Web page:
Trading 4’s With the Blues

Original art by Ralph Verano

With it’s roots in the lamentations of slaves, the lyrics and tone of American blues genre is often deliberately grim, “Woke up this morning, blues was fallin’ all around…”  However the degree of “bluesiness” can be regulated by the number of “blue” notes the improvising musician chooses to employ.  

In previous posts, I discussed the pentatonic and bright blues scales as collections of “fallback” notes for improvisation.  Here are the formulas for review:

Pentatonic Scale Formula:

Scale degrees 1, 2, 3, 5, and 6.

Bright Blues Formula:

Scale degrees 1, 2, b3, 3, 5 and 6

Here’s how they work out in the key of G:

G Major Pentatonic Scale = G  A  B  D  E  G (G major scale minus C and F#)

G Bright Blues Scale = G  A  Bb  B  D  E  G (pentatonic plus flat 3rd)

A stock boogie bass line on the blues progression makes a perfect accompaniment for exploring the bright blues scale.  Ask the student to play either of the boogie bass lines suggested below or even simple block triads depending on their ability level.  At the same time, they will improvise with their right hand using the bright blues scale.

Note:  It is not necessary to changes scales when the chords change. The bright blue scale works throughout this chord progression.


Watch the video as I and an adult student use the bright blues scale to take turns improvising with right-hand parts in four-measure segments or “trading 4’s.”  Her left hand plays the bass line written above throughout as I play block chord “jabs” on a nearby piano.  (This can easily be reversed for lower level students.)

This kind of call-and-response teaching is fun and you don’t have to be an expert to do it.  The student in the video is also a traditional piano teacher learning to play and teach improvisation who has been studying with me less than a year.  If she can do it, you can do it!  Just drop the traditional teacher-knows-all model, swallow your pride and enjoy exchanging ideas with your students. You may be thinking, “But what if my student sounds better than me?”  That’s a good thing.  You’ve opened a creative door that your teachers may have kept closed to you.  Some would call that pedagogical evolution.  I call it courage.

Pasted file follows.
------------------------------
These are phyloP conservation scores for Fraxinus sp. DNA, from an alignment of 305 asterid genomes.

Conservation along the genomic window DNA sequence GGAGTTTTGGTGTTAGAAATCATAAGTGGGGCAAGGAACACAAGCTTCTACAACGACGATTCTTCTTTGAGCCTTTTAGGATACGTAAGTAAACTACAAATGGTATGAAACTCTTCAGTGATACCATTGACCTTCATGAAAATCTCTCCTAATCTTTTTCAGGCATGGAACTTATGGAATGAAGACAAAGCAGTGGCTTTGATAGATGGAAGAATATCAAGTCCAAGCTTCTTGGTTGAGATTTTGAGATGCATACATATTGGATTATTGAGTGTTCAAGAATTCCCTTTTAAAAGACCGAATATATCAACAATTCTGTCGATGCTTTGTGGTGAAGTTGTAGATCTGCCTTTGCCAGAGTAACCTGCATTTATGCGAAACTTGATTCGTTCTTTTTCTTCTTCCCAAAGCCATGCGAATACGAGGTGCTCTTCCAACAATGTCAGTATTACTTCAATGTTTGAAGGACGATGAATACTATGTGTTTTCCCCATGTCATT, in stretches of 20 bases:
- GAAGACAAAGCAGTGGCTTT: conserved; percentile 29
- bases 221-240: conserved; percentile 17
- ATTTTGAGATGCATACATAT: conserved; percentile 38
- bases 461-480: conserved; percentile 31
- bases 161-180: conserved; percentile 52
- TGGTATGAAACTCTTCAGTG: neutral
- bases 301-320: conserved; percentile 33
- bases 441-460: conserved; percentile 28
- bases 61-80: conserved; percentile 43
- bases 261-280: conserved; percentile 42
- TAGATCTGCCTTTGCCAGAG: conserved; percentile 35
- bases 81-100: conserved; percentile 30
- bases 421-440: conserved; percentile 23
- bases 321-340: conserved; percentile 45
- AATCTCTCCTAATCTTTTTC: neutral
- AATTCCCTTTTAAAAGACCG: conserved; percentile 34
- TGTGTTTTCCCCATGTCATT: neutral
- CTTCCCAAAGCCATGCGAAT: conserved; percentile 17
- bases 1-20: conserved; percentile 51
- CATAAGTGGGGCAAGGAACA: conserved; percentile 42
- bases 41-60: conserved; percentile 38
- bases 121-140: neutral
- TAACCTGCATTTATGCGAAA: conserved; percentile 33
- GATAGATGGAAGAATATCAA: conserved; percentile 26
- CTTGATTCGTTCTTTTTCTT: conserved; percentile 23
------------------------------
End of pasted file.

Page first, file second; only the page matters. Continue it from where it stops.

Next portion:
Bradley Sowash


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3 thoughts on “Trading 4’s With the Blues

  1. Bradley, I am thrilled that I found your site. (Mary Guess) pretty sure I have improvised with you…did you used to live in Minot?). I teach improv to all of my students…..Right now, only a third grader and his fifth grade sister are improvising on the blues progressions…plus they also have learned all four octave scales…..and do definitely “get it”….also they transpose anything they want to transpose into other keys….I also have a fifty year old gal who is just learning to play Joy to The World in all the keys….it takes a while…but slow but sure….she can hear which note is correct. Bradley, your video was stunning… very excited to stumble across this site…I have been improvising since third grade….and also transposing anything. I find it fascinating to teach this long side note reading and sight reading. Thanks, Bradley! Karen Atwood….Minot, N.D.

    • Hi Karen,
      I can’t remember ever living in Minot 🙂 but it’s great that you are into teaching the blues and transposing. Blues is so important to so many American styles and transposing is powerful because you can go anyway you want and it enables thinking in numbers instead of specific notes. If you’d like to be on my Find a Creative Teacher list, take a look at this link and let me know how to fill in your information. Thanks!

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